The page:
• The Catalyst continually produces energy which is felt throughout the whole team. The Catalyst does this by removing any roadblocks that prevent a team from bringing ideas to reality, fostering and maintaining connections across the organisation, helping the team meet the organisations' vision and aspirations, and finally, encouraging an inclusive and welcoming environment where people can be themselves (www.mckinsey.com).

These 4 aspects feed into the modern working environment and allow employees to be themselves, be creative, be heard, be respected, and understood. The modern leader can also be described as a good listener, people-focused, inclusive, leads by example, and builds strength within a team both personally and professionally (LinkedIn blog).

 

What does the future hold for leadership?

As we moved from 2019 into 2020 a lot of business leaders started to look towards the next 10 years and think about where business leaders would be in 2030 and the challenges they might face. Little did we all know that 2020 would be the most challenging year for business leaders ever, and they would need to be everything a modern leader is and more. Like most people in 2020 we made it up as we went along, and the role of the leader changed dramatically, and they had to change their mindsets almost overnight to battle through an unforeseen pandemic. 

           As we start to emerge from the pandemic and start to see what was done well, what wasn’t, and what could be worked on, some of the same concerns for the future of a business leader still remain, for example, how technology is changing so fast and we have to remain informed in order to keep up, a business’s environmental impact and the need to be innovative and adaptable, but some have changed. Wellbeing and work-life balance have become the number one priority of many employees and leaders must recognise this when leading a team.

Moving forward  business leaders’ mindsets need to still be focused on their people and the business, but they also need to go one step further. 

  • As the world is now more connected than ever Globalisation is a theme a future leader will need to consider, how can a company tap into the global business and job market and be more diverse? 
  • A future leader will need to offer and ensure that their team has purpose and meaning in their jobs to keep their top talent, salary is now no longer enough to make people stay.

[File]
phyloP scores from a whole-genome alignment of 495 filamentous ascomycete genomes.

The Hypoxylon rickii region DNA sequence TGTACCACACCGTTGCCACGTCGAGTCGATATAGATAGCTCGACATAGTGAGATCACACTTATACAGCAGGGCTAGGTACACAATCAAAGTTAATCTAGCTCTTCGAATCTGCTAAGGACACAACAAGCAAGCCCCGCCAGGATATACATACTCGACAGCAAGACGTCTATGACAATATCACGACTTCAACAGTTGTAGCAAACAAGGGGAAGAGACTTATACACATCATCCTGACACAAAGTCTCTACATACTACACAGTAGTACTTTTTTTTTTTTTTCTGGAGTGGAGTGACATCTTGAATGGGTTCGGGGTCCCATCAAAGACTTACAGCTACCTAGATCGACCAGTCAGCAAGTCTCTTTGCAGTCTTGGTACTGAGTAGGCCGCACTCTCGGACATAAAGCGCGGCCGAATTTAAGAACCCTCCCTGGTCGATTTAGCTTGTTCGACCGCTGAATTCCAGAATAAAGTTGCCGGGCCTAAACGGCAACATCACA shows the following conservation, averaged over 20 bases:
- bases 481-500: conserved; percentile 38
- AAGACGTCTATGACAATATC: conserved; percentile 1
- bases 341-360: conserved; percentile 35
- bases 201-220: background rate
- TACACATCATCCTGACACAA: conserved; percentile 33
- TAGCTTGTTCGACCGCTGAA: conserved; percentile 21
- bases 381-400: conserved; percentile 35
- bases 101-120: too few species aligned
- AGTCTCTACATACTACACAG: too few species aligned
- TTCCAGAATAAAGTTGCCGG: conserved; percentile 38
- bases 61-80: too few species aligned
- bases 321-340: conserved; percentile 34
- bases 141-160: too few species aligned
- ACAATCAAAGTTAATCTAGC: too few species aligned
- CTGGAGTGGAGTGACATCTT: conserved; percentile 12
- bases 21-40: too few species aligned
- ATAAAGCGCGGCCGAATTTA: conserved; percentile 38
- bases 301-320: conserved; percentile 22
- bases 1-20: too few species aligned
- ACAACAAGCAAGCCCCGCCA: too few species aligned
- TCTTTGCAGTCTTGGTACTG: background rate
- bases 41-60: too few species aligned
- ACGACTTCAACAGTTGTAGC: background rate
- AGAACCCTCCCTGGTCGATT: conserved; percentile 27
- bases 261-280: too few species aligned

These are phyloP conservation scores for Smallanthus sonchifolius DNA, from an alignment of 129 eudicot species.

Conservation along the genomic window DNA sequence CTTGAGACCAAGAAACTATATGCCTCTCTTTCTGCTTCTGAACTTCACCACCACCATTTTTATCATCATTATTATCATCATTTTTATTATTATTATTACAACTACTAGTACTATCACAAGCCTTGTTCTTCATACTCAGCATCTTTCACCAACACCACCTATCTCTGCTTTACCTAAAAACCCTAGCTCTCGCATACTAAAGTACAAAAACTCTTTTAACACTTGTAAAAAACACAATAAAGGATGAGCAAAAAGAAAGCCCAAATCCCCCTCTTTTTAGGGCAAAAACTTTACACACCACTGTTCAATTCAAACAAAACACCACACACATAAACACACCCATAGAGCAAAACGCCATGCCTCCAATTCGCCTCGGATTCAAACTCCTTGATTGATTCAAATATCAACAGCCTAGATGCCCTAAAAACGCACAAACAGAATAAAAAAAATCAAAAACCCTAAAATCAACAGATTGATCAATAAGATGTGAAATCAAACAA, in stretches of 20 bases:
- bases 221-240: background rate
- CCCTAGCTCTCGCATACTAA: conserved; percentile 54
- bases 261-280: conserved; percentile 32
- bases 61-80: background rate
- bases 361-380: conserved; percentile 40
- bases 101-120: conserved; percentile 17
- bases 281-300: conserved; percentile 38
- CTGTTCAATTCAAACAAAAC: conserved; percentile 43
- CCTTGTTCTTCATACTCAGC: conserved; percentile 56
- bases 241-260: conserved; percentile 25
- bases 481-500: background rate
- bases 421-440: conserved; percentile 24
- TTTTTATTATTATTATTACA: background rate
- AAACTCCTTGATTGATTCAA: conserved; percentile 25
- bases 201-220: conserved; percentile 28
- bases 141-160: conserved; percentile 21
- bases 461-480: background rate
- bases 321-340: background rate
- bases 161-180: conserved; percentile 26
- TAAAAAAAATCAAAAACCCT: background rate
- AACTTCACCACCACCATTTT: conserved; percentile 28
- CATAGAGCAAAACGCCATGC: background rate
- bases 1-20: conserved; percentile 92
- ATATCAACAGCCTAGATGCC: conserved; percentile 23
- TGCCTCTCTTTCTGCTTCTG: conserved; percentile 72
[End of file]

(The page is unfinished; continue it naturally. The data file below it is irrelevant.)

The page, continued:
• A future leader will need to invest in upskilling their employees.
  • A future leader needs to be the explorer of the team, they need to be bold, brave, and take risks to be continually learning and developing themselves and their teams.
  • A future leader needs to be emotionally intelligent and develop empathy and self-awareness to build great connections.
  • A future leader must be environmentally aware and be continually striving for change.
  • A Future leader will need to have a focus on morality, ethics, and transparency to improve customer and employee satisfaction. They will no longer be able to hide behind a title, like all they must be accountable for themselves and their team.
  • A future leader must provide support to the whole person, from career support to personal support whether that be physical, emotional, or mental support.

(Forbes Article) & (www.peoplehum.com

 

Summary

Having looked at the past, present, and future leaders, what do you think a leader needs to be? What do you think a leader needs to offer? How do you think a leader needs to support you? Leading Well can help you take a look over your current organisational working with our bespoke advisory and coaching services. We can help you to improve your organisations' wellbeing with our Employee Wellbeing Surveys, and we can help to train Mental Health First Aiders, so your staff feel comfortable and supported when in a crisis. 

 

If you would like to know more about our services and how we can help you to work towards a better future, then please contact us.

For now, from the team a Leading Well we wish you a joyful and healthy festive season and a Happy New Year!